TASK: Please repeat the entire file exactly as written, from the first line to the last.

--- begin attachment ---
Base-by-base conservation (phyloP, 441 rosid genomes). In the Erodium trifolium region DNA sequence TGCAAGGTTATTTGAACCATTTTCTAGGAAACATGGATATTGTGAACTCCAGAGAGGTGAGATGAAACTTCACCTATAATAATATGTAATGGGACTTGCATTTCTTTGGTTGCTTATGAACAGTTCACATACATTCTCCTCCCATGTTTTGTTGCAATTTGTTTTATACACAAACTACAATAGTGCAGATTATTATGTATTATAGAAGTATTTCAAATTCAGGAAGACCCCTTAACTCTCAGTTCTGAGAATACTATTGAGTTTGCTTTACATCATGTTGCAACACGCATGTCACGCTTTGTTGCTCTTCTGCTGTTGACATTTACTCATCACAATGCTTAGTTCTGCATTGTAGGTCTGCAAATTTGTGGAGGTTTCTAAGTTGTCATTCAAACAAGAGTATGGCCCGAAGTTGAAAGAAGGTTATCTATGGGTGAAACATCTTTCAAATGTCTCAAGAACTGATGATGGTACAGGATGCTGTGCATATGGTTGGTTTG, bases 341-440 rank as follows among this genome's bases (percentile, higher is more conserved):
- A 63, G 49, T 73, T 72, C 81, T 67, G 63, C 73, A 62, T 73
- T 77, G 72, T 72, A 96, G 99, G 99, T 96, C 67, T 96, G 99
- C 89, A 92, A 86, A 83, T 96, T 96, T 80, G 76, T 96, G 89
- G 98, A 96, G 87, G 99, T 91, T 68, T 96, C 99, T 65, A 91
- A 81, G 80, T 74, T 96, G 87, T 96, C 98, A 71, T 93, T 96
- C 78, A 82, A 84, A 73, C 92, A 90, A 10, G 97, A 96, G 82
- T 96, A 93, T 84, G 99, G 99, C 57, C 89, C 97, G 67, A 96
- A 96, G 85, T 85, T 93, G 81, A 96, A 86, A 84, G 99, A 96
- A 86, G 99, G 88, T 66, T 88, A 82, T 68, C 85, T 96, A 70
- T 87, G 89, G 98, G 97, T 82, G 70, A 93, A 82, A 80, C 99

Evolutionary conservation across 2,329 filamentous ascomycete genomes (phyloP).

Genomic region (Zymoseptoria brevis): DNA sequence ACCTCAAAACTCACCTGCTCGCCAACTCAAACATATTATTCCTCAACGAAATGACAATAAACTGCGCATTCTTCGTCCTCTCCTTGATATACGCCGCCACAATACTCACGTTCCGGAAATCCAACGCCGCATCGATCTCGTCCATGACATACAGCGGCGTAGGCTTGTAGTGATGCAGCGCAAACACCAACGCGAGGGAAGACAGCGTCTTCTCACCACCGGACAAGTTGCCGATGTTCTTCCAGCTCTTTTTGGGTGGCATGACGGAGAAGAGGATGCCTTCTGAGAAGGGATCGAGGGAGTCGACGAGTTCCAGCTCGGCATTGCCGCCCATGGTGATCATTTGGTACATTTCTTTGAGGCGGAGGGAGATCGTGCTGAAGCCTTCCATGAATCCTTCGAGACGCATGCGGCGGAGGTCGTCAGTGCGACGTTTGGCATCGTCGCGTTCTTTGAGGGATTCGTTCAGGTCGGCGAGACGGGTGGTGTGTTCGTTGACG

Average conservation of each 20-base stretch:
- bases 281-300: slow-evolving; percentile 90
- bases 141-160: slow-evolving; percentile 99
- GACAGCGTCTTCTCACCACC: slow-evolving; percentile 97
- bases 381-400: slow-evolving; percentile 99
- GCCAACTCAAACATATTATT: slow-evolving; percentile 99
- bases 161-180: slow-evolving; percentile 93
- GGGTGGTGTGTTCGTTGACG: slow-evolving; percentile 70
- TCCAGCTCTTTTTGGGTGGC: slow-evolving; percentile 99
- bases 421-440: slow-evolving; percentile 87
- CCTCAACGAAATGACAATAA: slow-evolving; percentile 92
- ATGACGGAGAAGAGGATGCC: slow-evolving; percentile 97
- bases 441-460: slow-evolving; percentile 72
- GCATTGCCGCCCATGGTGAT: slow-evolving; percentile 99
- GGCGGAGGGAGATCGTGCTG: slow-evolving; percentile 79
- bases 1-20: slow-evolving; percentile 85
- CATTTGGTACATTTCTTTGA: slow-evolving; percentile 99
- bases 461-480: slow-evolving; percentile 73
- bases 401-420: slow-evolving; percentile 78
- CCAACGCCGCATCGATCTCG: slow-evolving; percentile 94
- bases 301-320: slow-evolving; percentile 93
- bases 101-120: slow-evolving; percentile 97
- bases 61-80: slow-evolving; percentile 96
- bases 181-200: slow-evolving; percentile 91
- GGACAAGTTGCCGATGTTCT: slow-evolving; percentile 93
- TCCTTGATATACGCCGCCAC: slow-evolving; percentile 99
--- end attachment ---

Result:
Base-by-base conservation (phyloP, 441 rosid genomes). In the Erodium trifolium region DNA sequence TGCAAGGTTATTTGAACCATTTTCTAGGAAACATGGATATTGTGAACTCCAGAGAGGTGAGATGAAACTTCACCTATAATAATATGTAATGGGACTTGCATTTCTTTGGTTGCTTATGAACAGTTCACATACATTCTCCTCCCATGTTTTGTTGCAATTTGTTTTATACACAAACTACAATAGTGCAGATTATTATGTATTATAGAAGTATTTCAAATTCAGGAAGACCCCTTAACTCTCAGTTCTGAGAATACTATTGAGTTTGCTTTACATCATGTTGCAACACGCATGTCACGCTTTGTTGCTCTTCTGCTGTTGACATTTACTCATCACAATGCTTAGTTCTGCATTGTAGGTCTGCAAATTTGTGGAGGTTTCTAAGTTGTCATTCAAACAAGAGTATGGCCCGAAGTTGAAAGAAGGTTATCTATGGGTGAAACATCTTTCAAATGTCTCAAGAACTGATGATGGTACAGGATGCTGTGCATATGGTTGGTTTG, bases 341-440 rank as follows among this genome's bases (percentile, higher is more conserved):
- A 63, G 49, T 73, T 72, C 81, T 67, G 63, C 73, A 62, T 73
- T 77, G 72, T 72, A 96, G 99, G 99, T 96, C 67, T 96, G 99
- C 89, A 92, A 86, A 83, T 96, T 96, T 80, G 76, T 96, G 89
- G 98, A 96, G 87, G 99, T 91, T 68, T 96, C 99, T 65, A 91
- A 81, G 80, T 74, T 96, G 87, T 96, C 98, A 71, T 93, T 96
- C 78, A 82, A 84, A 73, C 92, A 90, A 10, G 97, A 96, G 82
- T 96, A 93, T 84, G 99, G 99, C 57, C 89, C 97, G 67, A 96
- A 96, G 85, T 85, T 93, G 81, A 96, A 86, A 84, G 99, A 96
- A 86, G 99, G 88, T 66, T 88, A 82, T 68, C 85, T 96, A 70
- T 87, G 89, G 98, G 97, T 82, G 70, A 93, A 82, A 80, C 99

Evolutionary conservation across 2,329 filamentous ascomycete genomes (phyloP).

Genomic region (Zymoseptoria brevis): DNA sequence ACCTCAAAACTCACCTGCTCGCCAACTCAAACATATTATTCCTCAACGAAATGACAATAAACTGCGCATTCTTCGTCCTCTCCTTGATATACGCCGCCACAATACTCACGTTCCGGAAATCCAACGCCGCATCGATCTCGTCCATGACATACAGCGGCGTAGGCTTGTAGTGATGCAGCGCAAACACCAACGCGAGGGAAGACAGCGTCTTCTCACCACCGGACAAGTTGCCGATGTTCTTCCAGCTCTTTTTGGGTGGCATGACGGAGAAGAGGATGCCTTCTGAGAAGGGATCGAGGGAGTCGACGAGTTCCAGCTCGGCATTGCCGCCCATGGTGATCATTTGGTACATTTCTTTGAGGCGGAGGGAGATCGTGCTGAAGCCTTCCATGAATCCTTCGAGACGCATGCGGCGGAGGTCGTCAGTGCGACGTTTGGCATCGTCGCGTTCTTTGAGGGATTCGTTCAGGTCGGCGAGACGGGTGGTGTGTTCGTTGACG

Average conservation of each 20-base stretch:
- bases 281-300: slow-evolving; percentile 90
- bases 141-160: slow-evolving; percentile 99
- GACAGCGTCTTCTCACCACC: slow-evolving; percentile 97
- bases 381-400: slow-evolving; percentile 99
- GCCAACTCAAACATATTATT: slow-evolving; percentile 99
- bases 161-180: slow-evolving; percentile 93
- GGGTGGTGTGTTCGTTGACG: slow-evolving; percentile 70
- TCCAGCTCTTTTTGGGTGGC: slow-evolving; percentile 99
- bases 421-440: slow-evolving; percentile 87
- CCTCAACGAAATGACAATAA: slow-evolving; percentile 92
- ATGACGGAGAAGAGGATGCC: slow-evolving; percentile 97
- bases 441-460: slow-evolving; percentile 72
- GCATTGCCGCCCATGGTGAT: slow-evolving; percentile 99
- GGCGGAGGGAGATCGTGCTG: slow-evolving; percentile 79
- bases 1-20: slow-evolving; percentile 85
- CATTTGGTACATTTCTTTGA: slow-evolving; percentile 99
- bases 461-480: slow-evolving; percentile 73
- bases 401-420: slow-evolving; percentile 78
- CCAACGCCGCATCGATCTCG: slow-evolving; percentile 94
- bases 301-320: slow-evolving; percentile 93
- bases 101-120: slow-evolving; percentile 97
- bases 61-80: slow-evolving; percentile 96
- bases 181-200: slow-evolving; percentile 91
- GGACAAGTTGCCGATGTTCT: slow-evolving; percentile 93
- TCCTTGATATACGCCGCCAC: slow-evolving; percentile 99